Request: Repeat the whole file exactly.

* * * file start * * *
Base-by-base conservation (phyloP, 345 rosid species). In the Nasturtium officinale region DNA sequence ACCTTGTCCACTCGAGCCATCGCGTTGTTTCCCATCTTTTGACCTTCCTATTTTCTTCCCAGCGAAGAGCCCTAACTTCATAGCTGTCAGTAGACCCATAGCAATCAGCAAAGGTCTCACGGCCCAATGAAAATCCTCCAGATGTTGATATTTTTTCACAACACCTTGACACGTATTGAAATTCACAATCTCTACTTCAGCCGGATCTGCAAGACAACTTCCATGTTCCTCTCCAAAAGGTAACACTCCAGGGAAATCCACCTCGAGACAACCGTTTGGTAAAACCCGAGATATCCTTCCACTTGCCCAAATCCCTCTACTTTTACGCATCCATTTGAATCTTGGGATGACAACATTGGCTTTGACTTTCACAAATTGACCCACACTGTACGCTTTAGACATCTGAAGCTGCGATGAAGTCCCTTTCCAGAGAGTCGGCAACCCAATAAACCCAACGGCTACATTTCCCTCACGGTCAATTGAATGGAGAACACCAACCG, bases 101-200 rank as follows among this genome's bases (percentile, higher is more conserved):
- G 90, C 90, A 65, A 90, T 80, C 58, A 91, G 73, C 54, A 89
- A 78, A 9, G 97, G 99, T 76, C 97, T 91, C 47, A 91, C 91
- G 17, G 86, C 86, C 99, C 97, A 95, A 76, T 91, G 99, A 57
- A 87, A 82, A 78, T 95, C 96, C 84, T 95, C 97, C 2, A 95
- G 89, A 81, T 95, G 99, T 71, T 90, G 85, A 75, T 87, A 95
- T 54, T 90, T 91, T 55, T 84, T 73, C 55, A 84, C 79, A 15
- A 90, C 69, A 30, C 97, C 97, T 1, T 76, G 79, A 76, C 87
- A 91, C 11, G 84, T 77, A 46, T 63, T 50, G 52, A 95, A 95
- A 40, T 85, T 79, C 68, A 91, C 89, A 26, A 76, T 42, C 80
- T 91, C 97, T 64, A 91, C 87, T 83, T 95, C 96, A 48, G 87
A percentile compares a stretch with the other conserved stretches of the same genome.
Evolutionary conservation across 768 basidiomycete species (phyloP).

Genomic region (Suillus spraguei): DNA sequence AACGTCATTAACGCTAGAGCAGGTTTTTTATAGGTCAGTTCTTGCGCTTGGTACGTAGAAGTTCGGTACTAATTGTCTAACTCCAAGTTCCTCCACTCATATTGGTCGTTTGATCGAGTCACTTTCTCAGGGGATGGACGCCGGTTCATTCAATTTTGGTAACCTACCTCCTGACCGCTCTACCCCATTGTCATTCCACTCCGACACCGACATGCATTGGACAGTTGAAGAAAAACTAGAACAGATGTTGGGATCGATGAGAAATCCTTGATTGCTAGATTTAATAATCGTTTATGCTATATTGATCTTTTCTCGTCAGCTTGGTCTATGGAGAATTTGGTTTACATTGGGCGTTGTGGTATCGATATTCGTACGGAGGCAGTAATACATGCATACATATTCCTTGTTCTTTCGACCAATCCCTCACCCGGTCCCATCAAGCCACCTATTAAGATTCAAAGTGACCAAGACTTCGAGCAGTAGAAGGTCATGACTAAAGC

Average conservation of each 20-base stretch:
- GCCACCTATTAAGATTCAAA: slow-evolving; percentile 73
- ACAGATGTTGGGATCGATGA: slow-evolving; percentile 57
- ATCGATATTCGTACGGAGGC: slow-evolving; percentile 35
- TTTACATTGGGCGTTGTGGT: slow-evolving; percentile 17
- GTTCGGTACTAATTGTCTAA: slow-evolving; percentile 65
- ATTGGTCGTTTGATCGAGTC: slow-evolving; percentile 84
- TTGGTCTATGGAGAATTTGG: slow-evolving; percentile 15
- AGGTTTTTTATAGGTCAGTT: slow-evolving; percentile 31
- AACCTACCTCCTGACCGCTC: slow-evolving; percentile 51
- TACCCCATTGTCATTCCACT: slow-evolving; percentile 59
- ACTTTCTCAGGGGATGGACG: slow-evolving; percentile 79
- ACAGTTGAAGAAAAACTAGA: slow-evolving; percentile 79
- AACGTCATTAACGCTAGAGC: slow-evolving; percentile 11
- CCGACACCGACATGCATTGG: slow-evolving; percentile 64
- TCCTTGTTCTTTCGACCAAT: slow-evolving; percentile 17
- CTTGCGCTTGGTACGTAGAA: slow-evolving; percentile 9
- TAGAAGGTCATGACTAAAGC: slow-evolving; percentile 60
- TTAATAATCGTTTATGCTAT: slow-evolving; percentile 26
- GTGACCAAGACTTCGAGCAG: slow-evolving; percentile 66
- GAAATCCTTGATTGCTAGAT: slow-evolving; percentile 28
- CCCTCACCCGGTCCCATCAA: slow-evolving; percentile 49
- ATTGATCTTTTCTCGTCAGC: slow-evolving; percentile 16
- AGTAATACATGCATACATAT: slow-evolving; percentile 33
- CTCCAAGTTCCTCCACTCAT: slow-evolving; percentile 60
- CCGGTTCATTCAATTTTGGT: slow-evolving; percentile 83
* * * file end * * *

Base-by-base conservation (phyloP, 345 rosid species). In the Nasturtium officinale region DNA sequence ACCTTGTCCACTCGAGCCATCGCGTTGTTTCCCATCTTTTGACCTTCCTATTTTCTTCCCAGCGAAGAGCCCTAACTTCATAGCTGTCAGTAGACCCATAGCAATCAGCAAAGGTCTCACGGCCCAATGAAAATCCTCCAGATGTTGATATTTTTTCACAACACCTTGACACGTATTGAAATTCACAATCTCTACTTCAGCCGGATCTGCAAGACAACTTCCATGTTCCTCTCCAAAAGGTAACACTCCAGGGAAATCCACCTCGAGACAACCGTTTGGTAAAACCCGAGATATCCTTCCACTTGCCCAAATCCCTCTACTTTTACGCATCCATTTGAATCTTGGGATGACAACATTGGCTTTGACTTTCACAAATTGACCCACACTGTACGCTTTAGACATCTGAAGCTGCGATGAAGTCCCTTTCCAGAGAGTCGGCAACCCAATAAACCCAACGGCTACATTTCCCTCACGGTCAATTGAATGGAGAACACCAACCG, bases 101-200 rank as follows among this genome's bases (percentile, higher is more conserved):
- G 90, C 90, A 65, A 90, T 80, C 58, A 91, G 73, C 54, A 89
- A 78, A 9, G 97, G 99, T 76, C 97, T 91, C 47, A 91, C 91
- G 17, G 86, C 86, C 99, C 97, A 95, A 76, T 91, G 99, A 57
- A 87, A 82, A 78, T 95, C 96, C 84, T 95, C 97, C 2, A 95
- G 89, A 81, T 95, G 99, T 71, T 90, G 85, A 75, T 87, A 95
- T 54, T 90, T 91, T 55, T 84, T 73, C 55, A 84, C 79, A 15
- A 90, C 69, A 30, C 97, C 97, T 1, T 76, G 79, A 76, C 87
- A 91, C 11, G 84, T 77, A 46, T 63, T 50, G 52, A 95, A 95
- A 40, T 85, T 79, C 68, A 91, C 89, A 26, A 76, T 42, C 80
- T 91, C 97, T 64, A 91, C 87, T 83, T 95, C 96, A 48, G 87
A percentile compares a stretch with the other conserved stretches of the same genome.
Evolutionary conservation across 768 basidiomycete species (phyloP).

Genomic region (Suillus spraguei): DNA sequence AACGTCATTAACGCTAGAGCAGGTTTTTTATAGGTCAGTTCTTGCGCTTGGTACGTAGAAGTTCGGTACTAATTGTCTAACTCCAAGTTCCTCCACTCATATTGGTCGTTTGATCGAGTCACTTTCTCAGGGGATGGACGCCGGTTCATTCAATTTTGGTAACCTACCTCCTGACCGCTCTACCCCATTGTCATTCCACTCCGACACCGACATGCATTGGACAGTTGAAGAAAAACTAGAACAGATGTTGGGATCGATGAGAAATCCTTGATTGCTAGATTTAATAATCGTTTATGCTATATTGATCTTTTCTCGTCAGCTTGGTCTATGGAGAATTTGGTTTACATTGGGCGTTGTGGTATCGATATTCGTACGGAGGCAGTAATACATGCATACATATTCCTTGTTCTTTCGACCAATCCCTCACCCGGTCCCATCAAGCCACCTATTAAGATTCAAAGTGACCAAGACTTCGAGCAGTAGAAGGTCATGACTAAAGC

Average conservation of each 20-base stretch:
- GCCACCTATTAAGATTCAAA: slow-evolving; percentile 73
- ACAGATGTTGGGATCGATGA: slow-evolving; percentile 57
- ATCGATATTCGTACGGAGGC: slow-evolving; percentile 35
- TTTACATTGGGCGTTGTGGT: slow-evolving; percentile 17
- GTTCGGTACTAATTGTCTAA: slow-evolving; percentile 65
- ATTGGTCGTTTGATCGAGTC: slow-evolving; percentile 84
- TTGGTCTATGGAGAATTTGG: slow-evolving; percentile 15
- AGGTTTTTTATAGGTCAGTT: slow-evolving; percentile 31
- AACCTACCTCCTGACCGCTC: slow-evolving; percentile 51
- TACCCCATTGTCATTCCACT: slow-evolving; percentile 59
- ACTTTCTCAGGGGATGGACG: slow-evolving; percentile 79
- ACAGTTGAAGAAAAACTAGA: slow-evolving; percentile 79
- AACGTCATTAACGCTAGAGC: slow-evolving; percentile 11
- CCGACACCGACATGCATTGG: slow-evolving; percentile 64
- TCCTTGTTCTTTCGACCAAT: slow-evolving; percentile 17
- CTTGCGCTTGGTACGTAGAA: slow-evolving; percentile 9
- TAGAAGGTCATGACTAAAGC: slow-evolving; percentile 60
- TTAATAATCGTTTATGCTAT: slow-evolving; percentile 26
- GTGACCAAGACTTCGAGCAG: slow-evolving; percentile 66
- GAAATCCTTGATTGCTAGAT: slow-evolving; percentile 28
- CCCTCACCCGGTCCCATCAA: slow-evolving; percentile 49
- ATTGATCTTTTCTCGTCAGC: slow-evolving; percentile 16
- AGTAATACATGCATACATAT: slow-evolving; percentile 33
- CTCCAAGTTCCTCCACTCAT: slow-evolving; percentile 60
- CCGGTTCATTCAATTTTGGT: slow-evolving; percentile 83